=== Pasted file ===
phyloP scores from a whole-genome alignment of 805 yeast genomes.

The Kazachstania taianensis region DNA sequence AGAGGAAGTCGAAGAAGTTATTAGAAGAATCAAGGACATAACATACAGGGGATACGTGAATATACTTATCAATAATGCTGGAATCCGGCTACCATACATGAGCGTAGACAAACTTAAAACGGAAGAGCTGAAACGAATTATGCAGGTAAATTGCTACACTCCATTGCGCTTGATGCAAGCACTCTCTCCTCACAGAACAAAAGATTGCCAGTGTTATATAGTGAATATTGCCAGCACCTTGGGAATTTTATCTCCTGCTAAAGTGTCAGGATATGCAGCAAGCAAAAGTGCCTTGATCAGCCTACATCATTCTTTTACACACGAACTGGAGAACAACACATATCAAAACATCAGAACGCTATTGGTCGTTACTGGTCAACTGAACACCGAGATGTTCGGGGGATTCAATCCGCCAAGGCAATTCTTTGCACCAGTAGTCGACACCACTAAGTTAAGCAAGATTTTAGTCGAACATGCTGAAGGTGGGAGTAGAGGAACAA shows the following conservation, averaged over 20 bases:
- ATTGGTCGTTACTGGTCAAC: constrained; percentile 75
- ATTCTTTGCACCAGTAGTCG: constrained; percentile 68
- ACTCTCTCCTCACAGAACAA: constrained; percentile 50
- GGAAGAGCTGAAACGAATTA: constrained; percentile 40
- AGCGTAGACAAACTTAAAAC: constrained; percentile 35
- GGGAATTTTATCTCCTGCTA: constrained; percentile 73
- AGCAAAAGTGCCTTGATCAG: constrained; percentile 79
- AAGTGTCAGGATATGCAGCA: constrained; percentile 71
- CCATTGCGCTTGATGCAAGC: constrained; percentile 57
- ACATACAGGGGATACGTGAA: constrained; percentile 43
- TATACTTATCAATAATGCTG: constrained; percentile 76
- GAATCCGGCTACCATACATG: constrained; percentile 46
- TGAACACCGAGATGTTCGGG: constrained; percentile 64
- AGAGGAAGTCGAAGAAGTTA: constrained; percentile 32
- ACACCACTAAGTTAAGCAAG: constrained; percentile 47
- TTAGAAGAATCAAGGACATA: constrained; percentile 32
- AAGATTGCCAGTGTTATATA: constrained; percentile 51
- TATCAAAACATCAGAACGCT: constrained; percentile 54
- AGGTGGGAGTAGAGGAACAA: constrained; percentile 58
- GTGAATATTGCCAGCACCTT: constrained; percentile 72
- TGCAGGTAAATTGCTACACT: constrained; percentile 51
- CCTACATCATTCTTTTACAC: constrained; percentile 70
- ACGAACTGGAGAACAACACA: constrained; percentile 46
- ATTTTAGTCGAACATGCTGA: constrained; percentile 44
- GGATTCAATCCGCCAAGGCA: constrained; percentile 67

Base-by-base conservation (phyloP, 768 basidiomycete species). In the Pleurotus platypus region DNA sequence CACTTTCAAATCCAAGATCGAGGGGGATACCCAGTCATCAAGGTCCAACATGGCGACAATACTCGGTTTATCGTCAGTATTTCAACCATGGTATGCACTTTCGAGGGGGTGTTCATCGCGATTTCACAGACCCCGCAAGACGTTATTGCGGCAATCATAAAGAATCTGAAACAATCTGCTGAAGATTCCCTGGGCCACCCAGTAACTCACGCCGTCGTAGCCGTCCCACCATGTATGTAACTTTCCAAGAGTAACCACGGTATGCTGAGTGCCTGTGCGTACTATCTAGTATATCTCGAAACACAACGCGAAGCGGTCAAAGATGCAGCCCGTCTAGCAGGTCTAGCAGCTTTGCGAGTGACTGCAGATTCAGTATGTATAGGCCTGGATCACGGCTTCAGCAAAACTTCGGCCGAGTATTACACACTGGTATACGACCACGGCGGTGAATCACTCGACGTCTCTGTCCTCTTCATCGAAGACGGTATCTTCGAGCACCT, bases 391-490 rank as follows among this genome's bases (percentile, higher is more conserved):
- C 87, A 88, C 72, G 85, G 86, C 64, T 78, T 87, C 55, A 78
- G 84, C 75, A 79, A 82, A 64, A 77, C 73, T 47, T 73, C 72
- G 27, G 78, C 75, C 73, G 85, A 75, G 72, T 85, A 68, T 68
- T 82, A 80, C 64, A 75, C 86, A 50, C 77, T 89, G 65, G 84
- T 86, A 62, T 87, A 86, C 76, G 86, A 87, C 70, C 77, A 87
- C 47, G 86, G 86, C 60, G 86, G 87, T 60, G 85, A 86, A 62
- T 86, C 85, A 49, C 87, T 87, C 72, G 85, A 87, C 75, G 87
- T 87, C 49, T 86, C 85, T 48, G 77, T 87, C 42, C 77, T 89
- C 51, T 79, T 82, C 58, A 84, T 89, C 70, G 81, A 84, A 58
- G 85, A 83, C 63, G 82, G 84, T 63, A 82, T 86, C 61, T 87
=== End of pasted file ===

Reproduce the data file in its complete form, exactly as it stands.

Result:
phyloP scores from a whole-genome alignment of 805 yeast genomes.

The Kazachstania taianensis region DNA sequence AGAGGAAGTCGAAGAAGTTATTAGAAGAATCAAGGACATAACATACAGGGGATACGTGAATATACTTATCAATAATGCTGGAATCCGGCTACCATACATGAGCGTAGACAAACTTAAAACGGAAGAGCTGAAACGAATTATGCAGGTAAATTGCTACACTCCATTGCGCTTGATGCAAGCACTCTCTCCTCACAGAACAAAAGATTGCCAGTGTTATATAGTGAATATTGCCAGCACCTTGGGAATTTTATCTCCTGCTAAAGTGTCAGGATATGCAGCAAGCAAAAGTGCCTTGATCAGCCTACATCATTCTTTTACACACGAACTGGAGAACAACACATATCAAAACATCAGAACGCTATTGGTCGTTACTGGTCAACTGAACACCGAGATGTTCGGGGGATTCAATCCGCCAAGGCAATTCTTTGCACCAGTAGTCGACACCACTAAGTTAAGCAAGATTTTAGTCGAACATGCTGAAGGTGGGAGTAGAGGAACAA shows the following conservation, averaged over 20 bases:
- ATTGGTCGTTACTGGTCAAC: constrained; percentile 75
- ATTCTTTGCACCAGTAGTCG: constrained; percentile 68
- ACTCTCTCCTCACAGAACAA: constrained; percentile 50
- GGAAGAGCTGAAACGAATTA: constrained; percentile 40
- AGCGTAGACAAACTTAAAAC: constrained; percentile 35
- GGGAATTTTATCTCCTGCTA: constrained; percentile 73
- AGCAAAAGTGCCTTGATCAG: constrained; percentile 79
- AAGTGTCAGGATATGCAGCA: constrained; percentile 71
- CCATTGCGCTTGATGCAAGC: constrained; percentile 57
- ACATACAGGGGATACGTGAA: constrained; percentile 43
- TATACTTATCAATAATGCTG: constrained; percentile 76
- GAATCCGGCTACCATACATG: constrained; percentile 46
- TGAACACCGAGATGTTCGGG: constrained; percentile 64
- AGAGGAAGTCGAAGAAGTTA: constrained; percentile 32
- ACACCACTAAGTTAAGCAAG: constrained; percentile 47
- TTAGAAGAATCAAGGACATA: constrained; percentile 32
- AAGATTGCCAGTGTTATATA: constrained; percentile 51
- TATCAAAACATCAGAACGCT: constrained; percentile 54
- AGGTGGGAGTAGAGGAACAA: constrained; percentile 58
- GTGAATATTGCCAGCACCTT: constrained; percentile 72
- TGCAGGTAAATTGCTACACT: constrained; percentile 51
- CCTACATCATTCTTTTACAC: constrained; percentile 70
- ACGAACTGGAGAACAACACA: constrained; percentile 46
- ATTTTAGTCGAACATGCTGA: constrained; percentile 44
- GGATTCAATCCGCCAAGGCA: constrained; percentile 67

Base-by-base conservation (phyloP, 768 basidiomycete species). In the Pleurotus platypus region DNA sequence CACTTTCAAATCCAAGATCGAGGGGGATACCCAGTCATCAAGGTCCAACATGGCGACAATACTCGGTTTATCGTCAGTATTTCAACCATGGTATGCACTTTCGAGGGGGTGTTCATCGCGATTTCACAGACCCCGCAAGACGTTATTGCGGCAATCATAAAGAATCTGAAACAATCTGCTGAAGATTCCCTGGGCCACCCAGTAACTCACGCCGTCGTAGCCGTCCCACCATGTATGTAACTTTCCAAGAGTAACCACGGTATGCTGAGTGCCTGTGCGTACTATCTAGTATATCTCGAAACACAACGCGAAGCGGTCAAAGATGCAGCCCGTCTAGCAGGTCTAGCAGCTTTGCGAGTGACTGCAGATTCAGTATGTATAGGCCTGGATCACGGCTTCAGCAAAACTTCGGCCGAGTATTACACACTGGTATACGACCACGGCGGTGAATCACTCGACGTCTCTGTCCTCTTCATCGAAGACGGTATCTTCGAGCACCT, bases 391-490 rank as follows among this genome's bases (percentile, higher is more conserved):
- C 87, A 88, C 72, G 85, G 86, C 64, T 78, T 87, C 55, A 78
- G 84, C 75, A 79, A 82, A 64, A 77, C 73, T 47, T 73, C 72
- G 27, G 78, C 75, C 73, G 85, A 75, G 72, T 85, A 68, T 68
- T 82, A 80, C 64, A 75, C 86, A 50, C 77, T 89, G 65, G 84
- T 86, A 62, T 87, A 86, C 76, G 86, A 87, C 70, C 77, A 87
- C 47, G 86, G 86, C 60, G 86, G 87, T 60, G 85, A 86, A 62
- T 86, C 85, A 49, C 87, T 87, C 72, G 85, A 87, C 75, G 87
- T 87, C 49, T 86, C 85, T 48, G 77, T 87, C 42, C 77, T 89
- C 51, T 79, T 82, C 58, A 84, T 89, C 70, G 81, A 84, A 58
- G 85, A 83, C 63, G 82, G 84, T 63, A 82, T 86, C 61, T 87